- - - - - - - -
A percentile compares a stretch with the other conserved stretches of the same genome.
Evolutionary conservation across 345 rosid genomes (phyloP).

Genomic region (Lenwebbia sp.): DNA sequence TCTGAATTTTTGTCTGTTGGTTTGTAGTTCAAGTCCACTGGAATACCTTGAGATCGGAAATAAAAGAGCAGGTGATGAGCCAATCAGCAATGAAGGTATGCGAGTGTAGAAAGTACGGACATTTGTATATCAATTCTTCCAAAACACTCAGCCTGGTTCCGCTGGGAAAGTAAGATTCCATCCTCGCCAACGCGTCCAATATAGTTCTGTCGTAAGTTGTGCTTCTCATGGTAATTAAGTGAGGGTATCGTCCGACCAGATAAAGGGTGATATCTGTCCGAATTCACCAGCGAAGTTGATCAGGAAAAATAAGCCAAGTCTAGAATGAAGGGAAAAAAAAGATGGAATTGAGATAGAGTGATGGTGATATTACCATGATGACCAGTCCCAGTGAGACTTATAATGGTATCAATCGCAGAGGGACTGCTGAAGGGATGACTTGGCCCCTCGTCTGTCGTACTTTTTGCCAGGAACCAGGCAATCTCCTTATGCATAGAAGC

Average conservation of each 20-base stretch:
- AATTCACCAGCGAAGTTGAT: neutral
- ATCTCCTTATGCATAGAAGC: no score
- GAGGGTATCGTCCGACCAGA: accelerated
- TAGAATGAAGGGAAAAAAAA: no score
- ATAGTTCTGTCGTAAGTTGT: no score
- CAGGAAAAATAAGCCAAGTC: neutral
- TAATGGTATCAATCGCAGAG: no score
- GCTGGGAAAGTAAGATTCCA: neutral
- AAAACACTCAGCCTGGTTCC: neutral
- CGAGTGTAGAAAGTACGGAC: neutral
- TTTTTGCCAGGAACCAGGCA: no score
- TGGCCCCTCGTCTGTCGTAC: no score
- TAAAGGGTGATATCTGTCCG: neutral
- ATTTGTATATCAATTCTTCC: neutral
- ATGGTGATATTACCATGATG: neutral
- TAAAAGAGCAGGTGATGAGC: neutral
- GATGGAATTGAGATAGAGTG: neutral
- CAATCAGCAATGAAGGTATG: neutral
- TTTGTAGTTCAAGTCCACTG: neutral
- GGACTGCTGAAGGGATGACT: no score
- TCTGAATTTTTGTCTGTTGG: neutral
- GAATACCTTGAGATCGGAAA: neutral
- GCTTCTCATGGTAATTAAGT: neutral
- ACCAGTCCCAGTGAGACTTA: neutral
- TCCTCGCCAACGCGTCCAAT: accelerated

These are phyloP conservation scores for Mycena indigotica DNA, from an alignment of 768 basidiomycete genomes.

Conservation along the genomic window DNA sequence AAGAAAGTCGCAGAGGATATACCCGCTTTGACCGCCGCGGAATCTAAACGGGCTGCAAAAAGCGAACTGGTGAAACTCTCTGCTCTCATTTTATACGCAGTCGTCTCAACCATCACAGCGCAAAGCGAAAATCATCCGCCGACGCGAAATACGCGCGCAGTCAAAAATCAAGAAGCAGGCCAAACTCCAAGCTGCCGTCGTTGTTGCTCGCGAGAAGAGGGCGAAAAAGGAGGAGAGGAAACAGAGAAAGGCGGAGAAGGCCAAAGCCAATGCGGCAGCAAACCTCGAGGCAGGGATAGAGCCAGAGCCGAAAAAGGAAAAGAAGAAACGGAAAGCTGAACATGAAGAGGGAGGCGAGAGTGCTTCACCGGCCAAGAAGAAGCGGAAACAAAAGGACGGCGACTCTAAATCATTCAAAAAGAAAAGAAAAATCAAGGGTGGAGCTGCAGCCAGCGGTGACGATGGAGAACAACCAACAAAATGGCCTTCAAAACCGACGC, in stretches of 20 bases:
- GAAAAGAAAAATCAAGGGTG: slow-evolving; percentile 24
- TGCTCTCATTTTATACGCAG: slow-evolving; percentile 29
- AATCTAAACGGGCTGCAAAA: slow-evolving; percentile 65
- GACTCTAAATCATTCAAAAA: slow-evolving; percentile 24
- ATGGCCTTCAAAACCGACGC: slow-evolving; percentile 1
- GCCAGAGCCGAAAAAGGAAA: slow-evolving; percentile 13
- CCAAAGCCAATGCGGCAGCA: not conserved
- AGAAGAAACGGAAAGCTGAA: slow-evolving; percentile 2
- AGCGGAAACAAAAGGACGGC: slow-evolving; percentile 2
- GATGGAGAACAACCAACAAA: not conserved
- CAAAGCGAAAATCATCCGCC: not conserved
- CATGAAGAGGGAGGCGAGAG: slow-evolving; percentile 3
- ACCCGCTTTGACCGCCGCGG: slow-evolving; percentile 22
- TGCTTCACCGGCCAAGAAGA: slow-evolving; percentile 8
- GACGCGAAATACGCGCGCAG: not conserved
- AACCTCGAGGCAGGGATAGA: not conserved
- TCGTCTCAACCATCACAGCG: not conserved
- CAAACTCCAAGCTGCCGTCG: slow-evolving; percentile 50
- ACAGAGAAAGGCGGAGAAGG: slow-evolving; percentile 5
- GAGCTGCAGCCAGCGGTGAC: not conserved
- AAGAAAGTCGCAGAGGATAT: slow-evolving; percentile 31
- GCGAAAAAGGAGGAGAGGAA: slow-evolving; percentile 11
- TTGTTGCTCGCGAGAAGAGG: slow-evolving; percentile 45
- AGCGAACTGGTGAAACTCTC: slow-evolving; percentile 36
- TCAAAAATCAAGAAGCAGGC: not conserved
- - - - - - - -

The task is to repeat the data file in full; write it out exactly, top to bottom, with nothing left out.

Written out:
A percentile compares a stretch with the other conserved stretches of the same genome.
Evolutionary conservation across 345 rosid genomes (phyloP).

Genomic region (Lenwebbia sp.): DNA sequence TCTGAATTTTTGTCTGTTGGTTTGTAGTTCAAGTCCACTGGAATACCTTGAGATCGGAAATAAAAGAGCAGGTGATGAGCCAATCAGCAATGAAGGTATGCGAGTGTAGAAAGTACGGACATTTGTATATCAATTCTTCCAAAACACTCAGCCTGGTTCCGCTGGGAAAGTAAGATTCCATCCTCGCCAACGCGTCCAATATAGTTCTGTCGTAAGTTGTGCTTCTCATGGTAATTAAGTGAGGGTATCGTCCGACCAGATAAAGGGTGATATCTGTCCGAATTCACCAGCGAAGTTGATCAGGAAAAATAAGCCAAGTCTAGAATGAAGGGAAAAAAAAGATGGAATTGAGATAGAGTGATGGTGATATTACCATGATGACCAGTCCCAGTGAGACTTATAATGGTATCAATCGCAGAGGGACTGCTGAAGGGATGACTTGGCCCCTCGTCTGTCGTACTTTTTGCCAGGAACCAGGCAATCTCCTTATGCATAGAAGC

Average conservation of each 20-base stretch:
- AATTCACCAGCGAAGTTGAT: neutral
- ATCTCCTTATGCATAGAAGC: no score
- GAGGGTATCGTCCGACCAGA: accelerated
- TAGAATGAAGGGAAAAAAAA: no score
- ATAGTTCTGTCGTAAGTTGT: no score
- CAGGAAAAATAAGCCAAGTC: neutral
- TAATGGTATCAATCGCAGAG: no score
- GCTGGGAAAGTAAGATTCCA: neutral
- AAAACACTCAGCCTGGTTCC: neutral
- CGAGTGTAGAAAGTACGGAC: neutral
- TTTTTGCCAGGAACCAGGCA: no score
- TGGCCCCTCGTCTGTCGTAC: no score
- TAAAGGGTGATATCTGTCCG: neutral
- ATTTGTATATCAATTCTTCC: neutral
- ATGGTGATATTACCATGATG: neutral
- TAAAAGAGCAGGTGATGAGC: neutral
- GATGGAATTGAGATAGAGTG: neutral
- CAATCAGCAATGAAGGTATG: neutral
- TTTGTAGTTCAAGTCCACTG: neutral
- GGACTGCTGAAGGGATGACT: no score
- TCTGAATTTTTGTCTGTTGG: neutral
- GAATACCTTGAGATCGGAAA: neutral
- GCTTCTCATGGTAATTAAGT: neutral
- ACCAGTCCCAGTGAGACTTA: neutral
- TCCTCGCCAACGCGTCCAAT: accelerated

These are phyloP conservation scores for Mycena indigotica DNA, from an alignment of 768 basidiomycete genomes.

Conservation along the genomic window DNA sequence AAGAAAGTCGCAGAGGATATACCCGCTTTGACCGCCGCGGAATCTAAACGGGCTGCAAAAAGCGAACTGGTGAAACTCTCTGCTCTCATTTTATACGCAGTCGTCTCAACCATCACAGCGCAAAGCGAAAATCATCCGCCGACGCGAAATACGCGCGCAGTCAAAAATCAAGAAGCAGGCCAAACTCCAAGCTGCCGTCGTTGTTGCTCGCGAGAAGAGGGCGAAAAAGGAGGAGAGGAAACAGAGAAAGGCGGAGAAGGCCAAAGCCAATGCGGCAGCAAACCTCGAGGCAGGGATAGAGCCAGAGCCGAAAAAGGAAAAGAAGAAACGGAAAGCTGAACATGAAGAGGGAGGCGAGAGTGCTTCACCGGCCAAGAAGAAGCGGAAACAAAAGGACGGCGACTCTAAATCATTCAAAAAGAAAAGAAAAATCAAGGGTGGAGCTGCAGCCAGCGGTGACGATGGAGAACAACCAACAAAATGGCCTTCAAAACCGACGC, in stretches of 20 bases:
- GAAAAGAAAAATCAAGGGTG: slow-evolving; percentile 24
- TGCTCTCATTTTATACGCAG: slow-evolving; percentile 29
- AATCTAAACGGGCTGCAAAA: slow-evolving; percentile 65
- GACTCTAAATCATTCAAAAA: slow-evolving; percentile 24
- ATGGCCTTCAAAACCGACGC: slow-evolving; percentile 1
- GCCAGAGCCGAAAAAGGAAA: slow-evolving; percentile 13
- CCAAAGCCAATGCGGCAGCA: not conserved
- AGAAGAAACGGAAAGCTGAA: slow-evolving; percentile 2
- AGCGGAAACAAAAGGACGGC: slow-evolving; percentile 2
- GATGGAGAACAACCAACAAA: not conserved
- CAAAGCGAAAATCATCCGCC: not conserved
- CATGAAGAGGGAGGCGAGAG: slow-evolving; percentile 3
- ACCCGCTTTGACCGCCGCGG: slow-evolving; percentile 22
- TGCTTCACCGGCCAAGAAGA: slow-evolving; percentile 8
- GACGCGAAATACGCGCGCAG: not conserved
- AACCTCGAGGCAGGGATAGA: not conserved
- TCGTCTCAACCATCACAGCG: not conserved
- CAAACTCCAAGCTGCCGTCG: slow-evolving; percentile 50
- ACAGAGAAAGGCGGAGAAGG: slow-evolving; percentile 5
- GAGCTGCAGCCAGCGGTGAC: not conserved
- AAGAAAGTCGCAGAGGATAT: slow-evolving; percentile 31
- GCGAAAAAGGAGGAGAGGAA: slow-evolving; percentile 11
- TTGTTGCTCGCGAGAAGAGG: slow-evolving; percentile 45
- AGCGAACTGGTGAAACTCTC: slow-evolving; percentile 36
- TCAAAAATCAAGAAGCAGGC: not conserved